During my senior year at Lehigh University, I completed a senior honors thesis titled "City with Limits: An Untold History of Residential Segregation and Education Inequality in Allentown, PA." This work argues that Allentown's urban renewal projects in the 1960s led to the segregation of Allentonians of color into the city’s downtown area, which allowed the outside neighborhoods to remain majority-white. Because these urban renewal projects were authorized and sponsored by the state, the subsequent segregation exists as de jure, or by the law, segregation. In the second half of the thesis, I argue that the government’s role in dividing Allentown along racial lines created a racially segregated public school system in which Parkland High School educates a majority-white student body while the inner-city William Allen High School houses mostly students of color. This education system is unfair because Parkland outperforms William Allen across most academic measures, highlighting the fact that students of color in Allentown are disproportionately barred from academic achievement and success. I conclude the thesis by offering fair housing and equal funding and education policies that would help Allentown fulfill its vision of becoming a “City without limits.”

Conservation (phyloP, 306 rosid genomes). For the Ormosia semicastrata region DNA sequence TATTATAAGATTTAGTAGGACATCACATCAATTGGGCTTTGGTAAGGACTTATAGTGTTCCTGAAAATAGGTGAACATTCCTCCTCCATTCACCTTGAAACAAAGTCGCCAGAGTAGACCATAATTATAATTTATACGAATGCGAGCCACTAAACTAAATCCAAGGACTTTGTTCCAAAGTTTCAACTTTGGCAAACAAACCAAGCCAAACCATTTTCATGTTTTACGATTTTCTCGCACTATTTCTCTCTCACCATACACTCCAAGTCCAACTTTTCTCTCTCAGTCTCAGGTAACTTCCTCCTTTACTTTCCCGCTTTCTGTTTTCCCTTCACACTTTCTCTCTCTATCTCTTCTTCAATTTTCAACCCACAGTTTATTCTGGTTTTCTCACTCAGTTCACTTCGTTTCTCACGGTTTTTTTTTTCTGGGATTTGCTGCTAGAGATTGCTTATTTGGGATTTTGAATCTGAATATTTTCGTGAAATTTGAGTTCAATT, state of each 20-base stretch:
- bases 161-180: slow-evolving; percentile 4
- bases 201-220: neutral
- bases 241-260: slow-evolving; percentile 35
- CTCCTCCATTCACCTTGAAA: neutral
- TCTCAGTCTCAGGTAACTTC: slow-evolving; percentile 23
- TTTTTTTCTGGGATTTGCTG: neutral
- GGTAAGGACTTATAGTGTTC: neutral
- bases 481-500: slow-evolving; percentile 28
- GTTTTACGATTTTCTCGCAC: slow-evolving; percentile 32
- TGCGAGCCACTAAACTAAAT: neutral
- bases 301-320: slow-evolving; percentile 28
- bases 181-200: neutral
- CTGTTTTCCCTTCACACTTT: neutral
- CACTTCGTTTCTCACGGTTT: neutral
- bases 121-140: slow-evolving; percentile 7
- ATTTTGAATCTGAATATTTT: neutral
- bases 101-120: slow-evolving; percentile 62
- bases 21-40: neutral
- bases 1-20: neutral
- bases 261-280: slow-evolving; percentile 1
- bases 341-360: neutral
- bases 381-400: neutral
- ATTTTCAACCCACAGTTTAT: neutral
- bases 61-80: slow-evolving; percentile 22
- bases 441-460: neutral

After graduating from Lehigh, I have committed to attending Yale Law School and deferred my entrance date one year to August 2021. I have accepted a role with the Community Action Committee of the Lehigh Valley as a Racial and Ethnic Justice Community Organizer during my deferral year. In this capacity, I will work to break down the barriers to racial, economic, and housing equity in the Lehigh Valley that I discussed in my thesis.